Judging from the wet spot on my jacket's left sleeve and the damp chill on my left buttock, I had hit the frozen ground on my side.
It happened on an uphill two-track 20 yards past the crumbling Demaris Cabin on the South Fork Walla Walla River Trail.
I hit with a thump.
I clutched the Nikon to my chest.
It dangled from a strap around my neck for easy access if Bigfoot or a cougar crossed the trail.
While in mid-air, I twisted around to protect it.
A reflex, I guess.
Despite that selfless twist, a loud "Crunnnch!" signaled a lens hood digging into the ice.
The sound mingled with my own "Ooomphh!"
When I felt a dampness on my right ear from Nora the Schnauzer's nose, I said, "Thanks, I'm OK."
I moaned some, however, as I rolled onto my hands and knees and gained my feet.
Then I studied the lens hood for cracks and the camera for dents or scrapes.
No visible problem, so I took a photo of the trail. The click sounded normal, and a clear image appeared in the LCD monitor.
A low-level ache settled in my joints, but nothing felt broken or torn.
I felt some embarrassment, though.
Should've been more careful. Nora, dashing recklessly as usual, had skidded several times on icy spots.
Pay attention or slippery footing may cause a downfall.
Therefore, I continued carefully up the hill as the ache in my joints slowly eased.
Apparently, several layers of clothing (long johns, wool shirt, billed cap, wool stocking cap, hooded jacket and down vest) and a daypack filled with extra clothes and water probably cushioned my fall. Somewhat.
Anyway, before the fall our trek up the South Fork trail had been pleasant and uneventful.
Yes, I missed my 6.5-foot bamboo walking stick with the non-skid rubber tip (standing in a corner at home). Nevertheless, tip-toeing at the edges of icy spots on the trail had been safe enough.
Along the way I took the usual photos. Well, actually, I missed the usual close up of the rock chimney because access to the area has been closed for plant regeneration.
And I missed the usual icicles. Winter's below-freezing temperatures along the river usually leave dramatic ice forms clinging to the craggy canyon walls.
Several piles of ice below some cliffs suggested that large ice formations had fallen. Initially, I didn't understand why. Then, at one broken pile, five empty 22-caliber casings lay on the path.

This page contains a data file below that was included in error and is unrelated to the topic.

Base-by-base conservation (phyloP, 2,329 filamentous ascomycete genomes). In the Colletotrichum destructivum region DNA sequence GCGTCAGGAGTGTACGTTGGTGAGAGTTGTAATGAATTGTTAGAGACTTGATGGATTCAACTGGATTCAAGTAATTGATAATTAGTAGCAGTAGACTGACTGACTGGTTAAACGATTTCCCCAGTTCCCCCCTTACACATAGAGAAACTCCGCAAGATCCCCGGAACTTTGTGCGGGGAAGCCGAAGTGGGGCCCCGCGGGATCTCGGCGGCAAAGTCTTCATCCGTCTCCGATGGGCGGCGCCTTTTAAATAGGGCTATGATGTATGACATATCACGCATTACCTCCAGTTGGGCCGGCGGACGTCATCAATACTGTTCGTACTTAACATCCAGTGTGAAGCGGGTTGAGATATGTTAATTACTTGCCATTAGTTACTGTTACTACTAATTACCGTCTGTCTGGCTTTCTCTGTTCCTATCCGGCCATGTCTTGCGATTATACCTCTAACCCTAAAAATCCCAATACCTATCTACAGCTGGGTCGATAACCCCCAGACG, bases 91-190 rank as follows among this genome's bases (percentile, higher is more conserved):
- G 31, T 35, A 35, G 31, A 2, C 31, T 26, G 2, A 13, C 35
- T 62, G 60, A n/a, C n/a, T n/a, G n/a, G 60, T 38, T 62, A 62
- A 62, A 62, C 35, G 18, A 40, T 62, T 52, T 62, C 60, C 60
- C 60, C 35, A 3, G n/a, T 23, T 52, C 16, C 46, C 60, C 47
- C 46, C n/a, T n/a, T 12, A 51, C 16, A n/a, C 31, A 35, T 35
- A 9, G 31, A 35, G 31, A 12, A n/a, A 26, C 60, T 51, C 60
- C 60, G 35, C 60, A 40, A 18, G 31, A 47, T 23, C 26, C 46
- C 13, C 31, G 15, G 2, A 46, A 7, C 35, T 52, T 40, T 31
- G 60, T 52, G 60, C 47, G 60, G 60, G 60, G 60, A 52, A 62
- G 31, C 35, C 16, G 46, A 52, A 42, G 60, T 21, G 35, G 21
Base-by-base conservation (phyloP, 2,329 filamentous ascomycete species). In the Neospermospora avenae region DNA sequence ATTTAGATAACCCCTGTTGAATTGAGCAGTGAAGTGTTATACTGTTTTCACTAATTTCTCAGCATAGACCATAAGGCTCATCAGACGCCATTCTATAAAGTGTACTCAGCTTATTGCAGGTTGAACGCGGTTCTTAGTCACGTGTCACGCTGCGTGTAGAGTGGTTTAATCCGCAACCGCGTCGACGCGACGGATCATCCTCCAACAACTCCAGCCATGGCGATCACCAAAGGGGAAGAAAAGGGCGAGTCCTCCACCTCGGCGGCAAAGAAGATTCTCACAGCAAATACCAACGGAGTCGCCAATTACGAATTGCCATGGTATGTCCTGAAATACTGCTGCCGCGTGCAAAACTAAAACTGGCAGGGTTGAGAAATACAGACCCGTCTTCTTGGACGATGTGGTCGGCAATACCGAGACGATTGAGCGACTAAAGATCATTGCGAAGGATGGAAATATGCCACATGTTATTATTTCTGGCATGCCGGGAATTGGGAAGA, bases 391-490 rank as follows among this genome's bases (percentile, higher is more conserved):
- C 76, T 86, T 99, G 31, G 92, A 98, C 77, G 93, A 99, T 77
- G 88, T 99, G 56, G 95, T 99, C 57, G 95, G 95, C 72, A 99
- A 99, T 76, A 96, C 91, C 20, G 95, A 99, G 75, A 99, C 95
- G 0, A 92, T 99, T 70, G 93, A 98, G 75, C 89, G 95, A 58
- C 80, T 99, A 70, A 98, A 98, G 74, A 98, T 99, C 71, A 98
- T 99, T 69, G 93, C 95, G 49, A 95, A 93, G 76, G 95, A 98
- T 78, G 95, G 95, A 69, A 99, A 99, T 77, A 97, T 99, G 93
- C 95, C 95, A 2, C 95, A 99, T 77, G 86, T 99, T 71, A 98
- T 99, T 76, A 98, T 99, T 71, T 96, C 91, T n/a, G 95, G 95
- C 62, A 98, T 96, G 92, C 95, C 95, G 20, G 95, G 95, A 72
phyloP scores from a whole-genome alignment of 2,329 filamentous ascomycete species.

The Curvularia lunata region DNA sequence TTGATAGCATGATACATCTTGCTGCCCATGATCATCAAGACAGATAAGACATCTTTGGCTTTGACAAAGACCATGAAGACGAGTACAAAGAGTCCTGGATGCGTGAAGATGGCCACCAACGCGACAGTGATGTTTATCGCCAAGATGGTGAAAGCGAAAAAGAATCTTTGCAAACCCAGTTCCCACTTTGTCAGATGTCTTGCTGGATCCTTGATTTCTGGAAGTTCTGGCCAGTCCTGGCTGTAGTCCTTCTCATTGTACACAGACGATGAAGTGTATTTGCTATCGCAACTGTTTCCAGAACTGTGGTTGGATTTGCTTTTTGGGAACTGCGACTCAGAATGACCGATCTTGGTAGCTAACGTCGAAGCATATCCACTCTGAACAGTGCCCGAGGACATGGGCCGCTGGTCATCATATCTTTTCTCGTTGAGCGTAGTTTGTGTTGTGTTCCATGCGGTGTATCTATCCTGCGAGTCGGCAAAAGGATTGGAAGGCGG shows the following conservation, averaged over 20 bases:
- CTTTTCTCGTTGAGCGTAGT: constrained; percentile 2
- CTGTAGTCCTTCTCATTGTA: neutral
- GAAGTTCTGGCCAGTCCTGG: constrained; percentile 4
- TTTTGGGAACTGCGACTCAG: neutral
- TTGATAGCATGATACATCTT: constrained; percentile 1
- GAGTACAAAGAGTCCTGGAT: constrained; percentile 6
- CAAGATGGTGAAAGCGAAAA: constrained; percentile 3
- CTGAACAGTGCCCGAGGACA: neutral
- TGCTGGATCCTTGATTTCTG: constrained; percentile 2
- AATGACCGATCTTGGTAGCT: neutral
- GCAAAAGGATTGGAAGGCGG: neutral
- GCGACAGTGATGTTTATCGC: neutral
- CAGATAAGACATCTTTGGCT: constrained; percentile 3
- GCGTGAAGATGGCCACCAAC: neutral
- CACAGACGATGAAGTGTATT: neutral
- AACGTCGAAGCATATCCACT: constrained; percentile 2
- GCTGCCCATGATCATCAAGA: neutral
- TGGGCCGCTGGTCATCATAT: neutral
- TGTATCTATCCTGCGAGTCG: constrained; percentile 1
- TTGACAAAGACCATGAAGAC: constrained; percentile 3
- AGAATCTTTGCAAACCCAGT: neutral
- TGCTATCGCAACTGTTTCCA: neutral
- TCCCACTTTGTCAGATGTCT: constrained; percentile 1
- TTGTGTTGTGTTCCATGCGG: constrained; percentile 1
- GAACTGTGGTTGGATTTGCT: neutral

Someone had shot the icicles down.
Bored, I guess. Looking for excitement.
Then, before we had reached Demaris Cabin, we met one of the three people we saw on the day's trek, a hiker with a friendly, galloping dog that briefly played chase-in-circles with Nora.
The mostly white dog resembled a Dalmatian, but the man called it a "Louisiana cougar dog."
After my tumble, we continued over the hill and down to the private cabins. On the flat, the ice patches became wider and more challenging.
When I nearly fell a second time, and with the afternoon light slipping away, I asked Nora if she wanted to "go back."
Half-a-mile or so downstream from Demaris Cabin, we met two men riding trail bikes on a narrow, ice-covered section of trail.
They glided smoothly over the thick ice without chains. Nora and I stood aside as the two men passed.
More than an hour later, as we crossed a section of trail high on the canyon side about half-a-mile from the pickup, the men on the trail bikes passed us again.
One wished me "Merry Christmas."
We had left home at 10:17 a.m., and we hit the trail an hour later.
We started back from the cabins at 2:09 p.m. and reached the pickup at 4:15.
Hurrying along, we made better time trekking downhill than up. Despite the fading light, and with the help of a tree-limb staff, I avoided a single downhill flop on the ice.
We drove home in the dark.
Contact Don Davis at firstname.lastname@example.org. More of Don's photos can be found online at www.tripper.smugmug.com .